High-impact achievements like these, together with our long focus on sustainability and environmental stewardship, mean we have a good story to tell. But these are primarily stories of success inside our gates.
Is that enough to meet society’s demands? The simple answer is “no”.
The world faces an incredible climate challenge and we need a bold response to match. In my view, that means the entire industry must come together around a new mission beyond our gates of making oil and gas much cleaner across the full spectrum of end-use applications.
And make it our most urgent priority. Again, our industry has already made progress. In the EU, for example, over the past 30 years, there have been dramatic reductions in conventional pollutants.
Carbon monoxide from road transport has fallen by 88%; non-methane volatile organic compounds by 89%; and sulfur oxides by 99%. As for CO2 emissions, on average, new passenger cars in the EU-27 emitted about 185 grams per kilometer in 1995.
They are targeted to be roughly half those levels by 2021, thanks in part to our industry’s work with the automotive industry. But all this still leaves a massive task ahead if we are to meet society’s expectations.
That is why, at Saudi Aramco, we are working hard on a range of technologies with transformative potential beyond our gates.
- advanced integrated engine fuel systems of the future, which aim to deliver greater efficiency and, at the same time, lower emissions.
- crude-to-chemicals, which has the potential to transform our industry with oil as a highly competitive petrochemical feedstock.
- We are also working on carbon-free hydrogen from oil-based feedstocks for use in multiple end-use applications.
- We aim to be world leaders in Carbon Capture Utilization and Storage once again turning what is seen today as a waste product CO2 into something valuable.
- And imagine advanced materials from oil which could be used in a range of high growth industries such as construction, housing, cars, and even the Electric Vehicles and renewables industries!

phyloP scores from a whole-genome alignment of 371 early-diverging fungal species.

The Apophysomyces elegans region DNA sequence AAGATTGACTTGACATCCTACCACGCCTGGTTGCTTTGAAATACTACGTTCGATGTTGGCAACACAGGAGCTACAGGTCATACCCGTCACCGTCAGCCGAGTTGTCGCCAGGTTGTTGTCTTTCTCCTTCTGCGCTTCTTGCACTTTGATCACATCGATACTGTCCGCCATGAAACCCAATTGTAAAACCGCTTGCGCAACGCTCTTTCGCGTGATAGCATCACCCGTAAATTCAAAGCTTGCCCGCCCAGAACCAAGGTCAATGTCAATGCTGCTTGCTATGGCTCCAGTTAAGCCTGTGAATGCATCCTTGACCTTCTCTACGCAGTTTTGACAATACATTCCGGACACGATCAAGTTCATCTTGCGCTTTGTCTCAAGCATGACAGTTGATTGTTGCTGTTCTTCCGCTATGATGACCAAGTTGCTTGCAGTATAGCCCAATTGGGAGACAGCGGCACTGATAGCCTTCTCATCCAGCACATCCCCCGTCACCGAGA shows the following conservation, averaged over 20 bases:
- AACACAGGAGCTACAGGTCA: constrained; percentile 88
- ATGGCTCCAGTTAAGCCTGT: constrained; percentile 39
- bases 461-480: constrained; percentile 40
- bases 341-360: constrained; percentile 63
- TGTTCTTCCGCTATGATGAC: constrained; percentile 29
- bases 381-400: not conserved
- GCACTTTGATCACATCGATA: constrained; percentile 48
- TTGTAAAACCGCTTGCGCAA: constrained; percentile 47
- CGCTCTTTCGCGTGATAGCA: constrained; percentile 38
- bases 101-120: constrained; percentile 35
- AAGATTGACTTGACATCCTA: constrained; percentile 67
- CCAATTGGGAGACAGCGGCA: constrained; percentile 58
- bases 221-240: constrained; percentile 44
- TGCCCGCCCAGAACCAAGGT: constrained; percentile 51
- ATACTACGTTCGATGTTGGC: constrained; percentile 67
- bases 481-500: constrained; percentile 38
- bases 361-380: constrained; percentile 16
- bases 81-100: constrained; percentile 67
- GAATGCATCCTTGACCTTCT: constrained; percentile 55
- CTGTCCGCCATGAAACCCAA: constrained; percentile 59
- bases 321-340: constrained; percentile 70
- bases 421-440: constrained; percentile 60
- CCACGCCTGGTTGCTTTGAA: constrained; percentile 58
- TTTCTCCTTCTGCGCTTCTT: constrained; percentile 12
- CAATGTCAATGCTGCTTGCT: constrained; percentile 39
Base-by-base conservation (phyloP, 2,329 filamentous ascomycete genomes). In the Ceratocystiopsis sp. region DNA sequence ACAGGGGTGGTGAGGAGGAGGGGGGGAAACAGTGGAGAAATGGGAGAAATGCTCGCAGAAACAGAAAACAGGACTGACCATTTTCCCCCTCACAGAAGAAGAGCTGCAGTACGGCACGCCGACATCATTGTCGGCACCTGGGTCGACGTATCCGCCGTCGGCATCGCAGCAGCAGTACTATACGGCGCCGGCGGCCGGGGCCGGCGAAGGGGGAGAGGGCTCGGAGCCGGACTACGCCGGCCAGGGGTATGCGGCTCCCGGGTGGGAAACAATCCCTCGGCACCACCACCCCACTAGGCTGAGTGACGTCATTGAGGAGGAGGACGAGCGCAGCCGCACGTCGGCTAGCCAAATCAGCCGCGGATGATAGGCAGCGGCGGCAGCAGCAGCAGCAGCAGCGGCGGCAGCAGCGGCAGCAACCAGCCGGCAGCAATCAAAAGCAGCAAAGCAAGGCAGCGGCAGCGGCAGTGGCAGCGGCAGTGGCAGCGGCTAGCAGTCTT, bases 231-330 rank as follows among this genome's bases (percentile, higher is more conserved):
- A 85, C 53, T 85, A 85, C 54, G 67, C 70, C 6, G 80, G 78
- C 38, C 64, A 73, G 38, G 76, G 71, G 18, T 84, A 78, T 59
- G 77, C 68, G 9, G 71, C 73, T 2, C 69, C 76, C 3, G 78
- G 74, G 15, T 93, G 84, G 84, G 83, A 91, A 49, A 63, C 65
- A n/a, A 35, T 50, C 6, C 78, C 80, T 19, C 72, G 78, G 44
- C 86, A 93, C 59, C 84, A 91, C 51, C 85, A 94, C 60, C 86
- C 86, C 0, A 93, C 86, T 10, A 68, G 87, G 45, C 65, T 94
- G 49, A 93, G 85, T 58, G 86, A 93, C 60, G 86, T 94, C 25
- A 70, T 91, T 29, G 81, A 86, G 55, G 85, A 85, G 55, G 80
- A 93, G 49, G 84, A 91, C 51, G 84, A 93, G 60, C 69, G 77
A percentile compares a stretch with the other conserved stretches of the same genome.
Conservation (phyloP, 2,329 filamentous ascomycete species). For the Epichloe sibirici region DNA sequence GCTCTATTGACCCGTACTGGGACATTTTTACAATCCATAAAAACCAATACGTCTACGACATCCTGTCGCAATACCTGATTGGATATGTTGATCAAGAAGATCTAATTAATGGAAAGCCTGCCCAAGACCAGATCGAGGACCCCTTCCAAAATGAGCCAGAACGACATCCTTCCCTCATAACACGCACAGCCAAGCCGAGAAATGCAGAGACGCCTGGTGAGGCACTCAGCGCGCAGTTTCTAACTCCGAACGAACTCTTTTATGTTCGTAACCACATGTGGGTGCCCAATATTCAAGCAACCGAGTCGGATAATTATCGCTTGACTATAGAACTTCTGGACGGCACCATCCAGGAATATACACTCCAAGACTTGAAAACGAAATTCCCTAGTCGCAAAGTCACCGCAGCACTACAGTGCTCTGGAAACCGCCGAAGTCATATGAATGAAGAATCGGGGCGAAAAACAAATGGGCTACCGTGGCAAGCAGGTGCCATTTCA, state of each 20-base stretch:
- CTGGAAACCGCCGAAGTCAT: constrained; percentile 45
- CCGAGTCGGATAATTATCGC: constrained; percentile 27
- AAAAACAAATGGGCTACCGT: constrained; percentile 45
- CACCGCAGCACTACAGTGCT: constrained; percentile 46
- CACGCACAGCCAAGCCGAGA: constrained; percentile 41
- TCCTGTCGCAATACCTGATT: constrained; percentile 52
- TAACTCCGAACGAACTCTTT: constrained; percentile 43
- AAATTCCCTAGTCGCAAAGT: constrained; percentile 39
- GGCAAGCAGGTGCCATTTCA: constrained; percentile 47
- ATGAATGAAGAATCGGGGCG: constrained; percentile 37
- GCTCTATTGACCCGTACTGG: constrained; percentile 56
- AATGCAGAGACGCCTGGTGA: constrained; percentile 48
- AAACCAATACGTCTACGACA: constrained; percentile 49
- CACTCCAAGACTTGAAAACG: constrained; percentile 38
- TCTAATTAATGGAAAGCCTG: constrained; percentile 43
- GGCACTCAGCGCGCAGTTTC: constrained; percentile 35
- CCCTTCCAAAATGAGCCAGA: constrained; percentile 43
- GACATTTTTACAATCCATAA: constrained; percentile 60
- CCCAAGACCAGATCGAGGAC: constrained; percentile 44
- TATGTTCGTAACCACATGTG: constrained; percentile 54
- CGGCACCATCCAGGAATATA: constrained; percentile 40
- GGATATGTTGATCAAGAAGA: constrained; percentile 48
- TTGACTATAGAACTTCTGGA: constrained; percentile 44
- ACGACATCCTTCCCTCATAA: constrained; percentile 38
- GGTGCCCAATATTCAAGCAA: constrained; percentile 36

However, this new mission is a shared industry responsibility to our stakeholders, beyond generating longterm value for shareholders. Our concerted, accelerated, and visible response in all sectors should reflect that especially collective investment in practical solutions.
For example, members of our industry’s Oil and Gas Climate Initiative have jointly allocated more than one billion dollars to lower the carbon footprint of the energy and industrial sectors.
Other, complementary approaches, especially coalitions with partners beyond our industry, should also be considered. Whatever the framework, it needs to be a comprehensive, industry led effort, it needs to move fast, and it must articulate clear, long-term carbon management strategies that give our stakeholders sufficient confidence in our programs.
Because there is no limit to our industry’s potential if we can meet society’s demand for ultraclean energy
Ladies and Gentlemen, there is so much for our industry to be proud of.
Especially the hard work all of us have done on conventional emissions and carbon management inside our gates. But by coming together to play a transformative role beyond our gates, and making it our top priority, we can offer all five of the core attributes needed in future energy…
This is a mission critical moment. And at this latest turning point in our history we must, once again, lead the turn.